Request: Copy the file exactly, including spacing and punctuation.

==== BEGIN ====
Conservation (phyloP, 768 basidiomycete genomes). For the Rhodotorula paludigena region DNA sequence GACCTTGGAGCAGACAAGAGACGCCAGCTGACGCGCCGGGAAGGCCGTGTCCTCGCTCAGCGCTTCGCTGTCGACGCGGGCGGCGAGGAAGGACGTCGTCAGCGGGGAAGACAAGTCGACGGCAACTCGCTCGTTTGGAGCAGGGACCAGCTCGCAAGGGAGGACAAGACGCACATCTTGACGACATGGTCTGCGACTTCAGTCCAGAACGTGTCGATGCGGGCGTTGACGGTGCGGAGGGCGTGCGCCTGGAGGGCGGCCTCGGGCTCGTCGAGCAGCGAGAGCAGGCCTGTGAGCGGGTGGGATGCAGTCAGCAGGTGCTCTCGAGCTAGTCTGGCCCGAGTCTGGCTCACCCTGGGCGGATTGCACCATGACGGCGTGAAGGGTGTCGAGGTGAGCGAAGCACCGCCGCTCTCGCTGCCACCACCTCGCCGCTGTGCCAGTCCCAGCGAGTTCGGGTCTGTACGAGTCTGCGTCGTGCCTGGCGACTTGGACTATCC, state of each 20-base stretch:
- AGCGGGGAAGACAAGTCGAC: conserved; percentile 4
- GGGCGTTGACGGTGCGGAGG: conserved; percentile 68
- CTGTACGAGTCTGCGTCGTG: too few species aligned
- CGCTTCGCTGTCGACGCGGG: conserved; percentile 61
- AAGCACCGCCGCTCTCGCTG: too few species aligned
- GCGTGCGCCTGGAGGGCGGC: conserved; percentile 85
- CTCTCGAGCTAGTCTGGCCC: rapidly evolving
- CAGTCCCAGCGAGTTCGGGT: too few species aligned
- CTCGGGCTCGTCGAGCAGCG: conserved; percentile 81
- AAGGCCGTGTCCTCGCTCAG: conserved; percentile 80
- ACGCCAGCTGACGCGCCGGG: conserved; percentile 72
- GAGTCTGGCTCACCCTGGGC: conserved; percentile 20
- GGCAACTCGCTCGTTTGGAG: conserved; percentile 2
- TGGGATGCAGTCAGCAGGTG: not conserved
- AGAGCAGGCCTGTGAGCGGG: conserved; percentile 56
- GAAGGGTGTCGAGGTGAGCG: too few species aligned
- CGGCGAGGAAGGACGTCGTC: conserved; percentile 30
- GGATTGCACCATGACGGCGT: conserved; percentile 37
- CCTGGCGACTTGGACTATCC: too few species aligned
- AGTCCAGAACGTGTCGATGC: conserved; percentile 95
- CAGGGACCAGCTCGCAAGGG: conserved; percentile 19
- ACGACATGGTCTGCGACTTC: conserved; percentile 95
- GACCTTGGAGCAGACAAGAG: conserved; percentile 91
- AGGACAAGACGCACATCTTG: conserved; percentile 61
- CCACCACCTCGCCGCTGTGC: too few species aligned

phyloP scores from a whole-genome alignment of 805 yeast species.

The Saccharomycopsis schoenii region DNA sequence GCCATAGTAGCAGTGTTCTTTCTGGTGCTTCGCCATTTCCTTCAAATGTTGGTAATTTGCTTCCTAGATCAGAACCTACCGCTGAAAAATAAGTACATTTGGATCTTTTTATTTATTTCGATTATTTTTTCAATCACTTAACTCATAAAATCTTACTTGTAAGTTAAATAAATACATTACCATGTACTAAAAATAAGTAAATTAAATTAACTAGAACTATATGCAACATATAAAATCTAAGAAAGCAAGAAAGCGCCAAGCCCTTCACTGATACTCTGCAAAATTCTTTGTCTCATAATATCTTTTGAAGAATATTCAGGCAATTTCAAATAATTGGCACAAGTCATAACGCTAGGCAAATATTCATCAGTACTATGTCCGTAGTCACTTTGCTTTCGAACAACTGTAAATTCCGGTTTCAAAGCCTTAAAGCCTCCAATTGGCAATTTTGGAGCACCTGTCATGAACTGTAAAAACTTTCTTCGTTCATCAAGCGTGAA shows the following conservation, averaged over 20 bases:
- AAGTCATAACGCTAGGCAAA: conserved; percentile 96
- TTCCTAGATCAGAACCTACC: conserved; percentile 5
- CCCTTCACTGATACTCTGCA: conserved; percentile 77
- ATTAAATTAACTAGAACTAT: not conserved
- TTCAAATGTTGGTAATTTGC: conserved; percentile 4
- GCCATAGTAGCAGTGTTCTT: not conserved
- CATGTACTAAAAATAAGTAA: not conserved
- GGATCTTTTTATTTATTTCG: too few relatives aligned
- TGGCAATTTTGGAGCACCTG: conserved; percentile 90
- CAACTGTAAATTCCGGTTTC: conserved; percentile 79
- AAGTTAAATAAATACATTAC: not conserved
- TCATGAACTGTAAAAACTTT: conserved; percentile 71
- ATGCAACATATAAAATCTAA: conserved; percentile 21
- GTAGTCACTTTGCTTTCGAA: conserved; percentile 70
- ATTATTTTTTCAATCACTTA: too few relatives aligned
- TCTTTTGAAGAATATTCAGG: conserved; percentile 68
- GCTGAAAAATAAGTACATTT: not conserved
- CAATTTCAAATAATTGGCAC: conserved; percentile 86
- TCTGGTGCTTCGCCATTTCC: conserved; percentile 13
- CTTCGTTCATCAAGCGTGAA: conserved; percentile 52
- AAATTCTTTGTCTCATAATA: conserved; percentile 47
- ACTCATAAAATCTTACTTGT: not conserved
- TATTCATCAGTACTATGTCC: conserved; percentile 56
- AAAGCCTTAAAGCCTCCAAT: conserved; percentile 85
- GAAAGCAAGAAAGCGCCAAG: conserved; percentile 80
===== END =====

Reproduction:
Conservation (phyloP, 768 basidiomycete genomes). For the Rhodotorula paludigena region DNA sequence GACCTTGGAGCAGACAAGAGACGCCAGCTGACGCGCCGGGAAGGCCGTGTCCTCGCTCAGCGCTTCGCTGTCGACGCGGGCGGCGAGGAAGGACGTCGTCAGCGGGGAAGACAAGTCGACGGCAACTCGCTCGTTTGGAGCAGGGACCAGCTCGCAAGGGAGGACAAGACGCACATCTTGACGACATGGTCTGCGACTTCAGTCCAGAACGTGTCGATGCGGGCGTTGACGGTGCGGAGGGCGTGCGCCTGGAGGGCGGCCTCGGGCTCGTCGAGCAGCGAGAGCAGGCCTGTGAGCGGGTGGGATGCAGTCAGCAGGTGCTCTCGAGCTAGTCTGGCCCGAGTCTGGCTCACCCTGGGCGGATTGCACCATGACGGCGTGAAGGGTGTCGAGGTGAGCGAAGCACCGCCGCTCTCGCTGCCACCACCTCGCCGCTGTGCCAGTCCCAGCGAGTTCGGGTCTGTACGAGTCTGCGTCGTGCCTGGCGACTTGGACTATCC, state of each 20-base stretch:
- AGCGGGGAAGACAAGTCGAC: conserved; percentile 4
- GGGCGTTGACGGTGCGGAGG: conserved; percentile 68
- CTGTACGAGTCTGCGTCGTG: too few species aligned
- CGCTTCGCTGTCGACGCGGG: conserved; percentile 61
- AAGCACCGCCGCTCTCGCTG: too few species aligned
- GCGTGCGCCTGGAGGGCGGC: conserved; percentile 85
- CTCTCGAGCTAGTCTGGCCC: rapidly evolving
- CAGTCCCAGCGAGTTCGGGT: too few species aligned
- CTCGGGCTCGTCGAGCAGCG: conserved; percentile 81
- AAGGCCGTGTCCTCGCTCAG: conserved; percentile 80
- ACGCCAGCTGACGCGCCGGG: conserved; percentile 72
- GAGTCTGGCTCACCCTGGGC: conserved; percentile 20
- GGCAACTCGCTCGTTTGGAG: conserved; percentile 2
- TGGGATGCAGTCAGCAGGTG: not conserved
- AGAGCAGGCCTGTGAGCGGG: conserved; percentile 56
- GAAGGGTGTCGAGGTGAGCG: too few species aligned
- CGGCGAGGAAGGACGTCGTC: conserved; percentile 30
- GGATTGCACCATGACGGCGT: conserved; percentile 37
- CCTGGCGACTTGGACTATCC: too few species aligned
- AGTCCAGAACGTGTCGATGC: conserved; percentile 95
- CAGGGACCAGCTCGCAAGGG: conserved; percentile 19
- ACGACATGGTCTGCGACTTC: conserved; percentile 95
- GACCTTGGAGCAGACAAGAG: conserved; percentile 91
- AGGACAAGACGCACATCTTG: conserved; percentile 61
- CCACCACCTCGCCGCTGTGC: too few species aligned

phyloP scores from a whole-genome alignment of 805 yeast species.

The Saccharomycopsis schoenii region DNA sequence GCCATAGTAGCAGTGTTCTTTCTGGTGCTTCGCCATTTCCTTCAAATGTTGGTAATTTGCTTCCTAGATCAGAACCTACCGCTGAAAAATAAGTACATTTGGATCTTTTTATTTATTTCGATTATTTTTTCAATCACTTAACTCATAAAATCTTACTTGTAAGTTAAATAAATACATTACCATGTACTAAAAATAAGTAAATTAAATTAACTAGAACTATATGCAACATATAAAATCTAAGAAAGCAAGAAAGCGCCAAGCCCTTCACTGATACTCTGCAAAATTCTTTGTCTCATAATATCTTTTGAAGAATATTCAGGCAATTTCAAATAATTGGCACAAGTCATAACGCTAGGCAAATATTCATCAGTACTATGTCCGTAGTCACTTTGCTTTCGAACAACTGTAAATTCCGGTTTCAAAGCCTTAAAGCCTCCAATTGGCAATTTTGGAGCACCTGTCATGAACTGTAAAAACTTTCTTCGTTCATCAAGCGTGAA shows the following conservation, averaged over 20 bases:
- AAGTCATAACGCTAGGCAAA: conserved; percentile 96
- TTCCTAGATCAGAACCTACC: conserved; percentile 5
- CCCTTCACTGATACTCTGCA: conserved; percentile 77
- ATTAAATTAACTAGAACTAT: not conserved
- TTCAAATGTTGGTAATTTGC: conserved; percentile 4
- GCCATAGTAGCAGTGTTCTT: not conserved
- CATGTACTAAAAATAAGTAA: not conserved
- GGATCTTTTTATTTATTTCG: too few relatives aligned
- TGGCAATTTTGGAGCACCTG: conserved; percentile 90
- CAACTGTAAATTCCGGTTTC: conserved; percentile 79
- AAGTTAAATAAATACATTAC: not conserved
- TCATGAACTGTAAAAACTTT: conserved; percentile 71
- ATGCAACATATAAAATCTAA: conserved; percentile 21
- GTAGTCACTTTGCTTTCGAA: conserved; percentile 70
- ATTATTTTTTCAATCACTTA: too few relatives aligned
- TCTTTTGAAGAATATTCAGG: conserved; percentile 68
- GCTGAAAAATAAGTACATTT: not conserved
- CAATTTCAAATAATTGGCAC: conserved; percentile 86
- TCTGGTGCTTCGCCATTTCC: conserved; percentile 13
- CTTCGTTCATCAAGCGTGAA: conserved; percentile 52
- AAATTCTTTGTCTCATAATA: conserved; percentile 47
- ACTCATAAAATCTTACTTGT: not conserved
- TATTCATCAGTACTATGTCC: conserved; percentile 56
- AAAGCCTTAAAGCCTCCAAT: conserved; percentile 85
- GAAAGCAAGAAAGCGCCAAG: conserved; percentile 80